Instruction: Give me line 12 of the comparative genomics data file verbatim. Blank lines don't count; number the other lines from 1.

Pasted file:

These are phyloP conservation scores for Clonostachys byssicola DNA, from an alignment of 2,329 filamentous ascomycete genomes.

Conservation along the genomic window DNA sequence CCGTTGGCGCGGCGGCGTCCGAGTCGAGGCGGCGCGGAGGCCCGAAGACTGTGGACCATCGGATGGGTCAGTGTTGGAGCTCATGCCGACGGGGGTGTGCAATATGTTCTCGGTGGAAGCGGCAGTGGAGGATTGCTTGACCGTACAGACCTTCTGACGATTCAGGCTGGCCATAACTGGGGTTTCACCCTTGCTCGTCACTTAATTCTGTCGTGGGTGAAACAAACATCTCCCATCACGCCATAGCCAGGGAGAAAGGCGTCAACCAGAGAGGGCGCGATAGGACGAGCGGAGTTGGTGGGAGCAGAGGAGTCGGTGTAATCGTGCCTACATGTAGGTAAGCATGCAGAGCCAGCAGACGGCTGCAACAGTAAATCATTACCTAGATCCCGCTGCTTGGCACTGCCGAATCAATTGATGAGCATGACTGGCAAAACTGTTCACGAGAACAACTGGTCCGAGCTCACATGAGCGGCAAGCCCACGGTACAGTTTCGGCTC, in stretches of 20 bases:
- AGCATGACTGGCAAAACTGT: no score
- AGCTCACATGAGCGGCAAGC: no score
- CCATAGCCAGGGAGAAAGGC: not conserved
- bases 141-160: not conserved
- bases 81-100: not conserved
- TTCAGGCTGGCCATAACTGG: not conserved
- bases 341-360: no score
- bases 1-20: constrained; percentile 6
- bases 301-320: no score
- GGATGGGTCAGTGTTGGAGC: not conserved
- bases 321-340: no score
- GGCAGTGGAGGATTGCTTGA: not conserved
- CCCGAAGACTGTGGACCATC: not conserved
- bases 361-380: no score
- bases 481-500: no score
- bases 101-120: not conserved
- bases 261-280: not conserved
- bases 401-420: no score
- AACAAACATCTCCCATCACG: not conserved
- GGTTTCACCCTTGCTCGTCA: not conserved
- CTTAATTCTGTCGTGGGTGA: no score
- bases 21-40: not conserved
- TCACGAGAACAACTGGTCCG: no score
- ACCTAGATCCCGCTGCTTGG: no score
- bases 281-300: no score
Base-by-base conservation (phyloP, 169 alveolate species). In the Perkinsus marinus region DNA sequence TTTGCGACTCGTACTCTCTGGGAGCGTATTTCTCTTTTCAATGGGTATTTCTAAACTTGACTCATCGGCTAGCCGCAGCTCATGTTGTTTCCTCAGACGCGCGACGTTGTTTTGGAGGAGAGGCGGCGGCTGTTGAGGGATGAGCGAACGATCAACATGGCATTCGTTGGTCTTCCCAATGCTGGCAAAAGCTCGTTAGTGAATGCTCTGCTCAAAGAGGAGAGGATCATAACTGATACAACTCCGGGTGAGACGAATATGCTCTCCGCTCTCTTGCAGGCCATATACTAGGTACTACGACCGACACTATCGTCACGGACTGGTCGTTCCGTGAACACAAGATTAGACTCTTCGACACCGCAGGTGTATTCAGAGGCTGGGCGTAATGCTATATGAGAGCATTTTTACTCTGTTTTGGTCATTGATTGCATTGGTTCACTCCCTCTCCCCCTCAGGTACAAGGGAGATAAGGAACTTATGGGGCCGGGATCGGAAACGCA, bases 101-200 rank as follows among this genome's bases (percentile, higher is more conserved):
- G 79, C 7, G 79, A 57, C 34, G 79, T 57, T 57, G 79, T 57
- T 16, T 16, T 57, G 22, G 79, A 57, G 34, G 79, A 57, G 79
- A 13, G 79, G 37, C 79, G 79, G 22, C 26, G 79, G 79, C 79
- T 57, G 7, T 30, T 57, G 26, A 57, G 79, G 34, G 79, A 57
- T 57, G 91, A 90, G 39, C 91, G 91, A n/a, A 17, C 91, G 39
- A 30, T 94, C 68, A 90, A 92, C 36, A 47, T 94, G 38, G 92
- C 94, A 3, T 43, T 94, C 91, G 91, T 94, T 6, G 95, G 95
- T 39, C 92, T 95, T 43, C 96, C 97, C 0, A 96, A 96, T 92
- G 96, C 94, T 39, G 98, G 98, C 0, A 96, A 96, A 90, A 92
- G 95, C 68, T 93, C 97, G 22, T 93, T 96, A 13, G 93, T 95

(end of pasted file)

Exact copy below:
- GGATGGGTCAGTGTTGGAGC: not conserved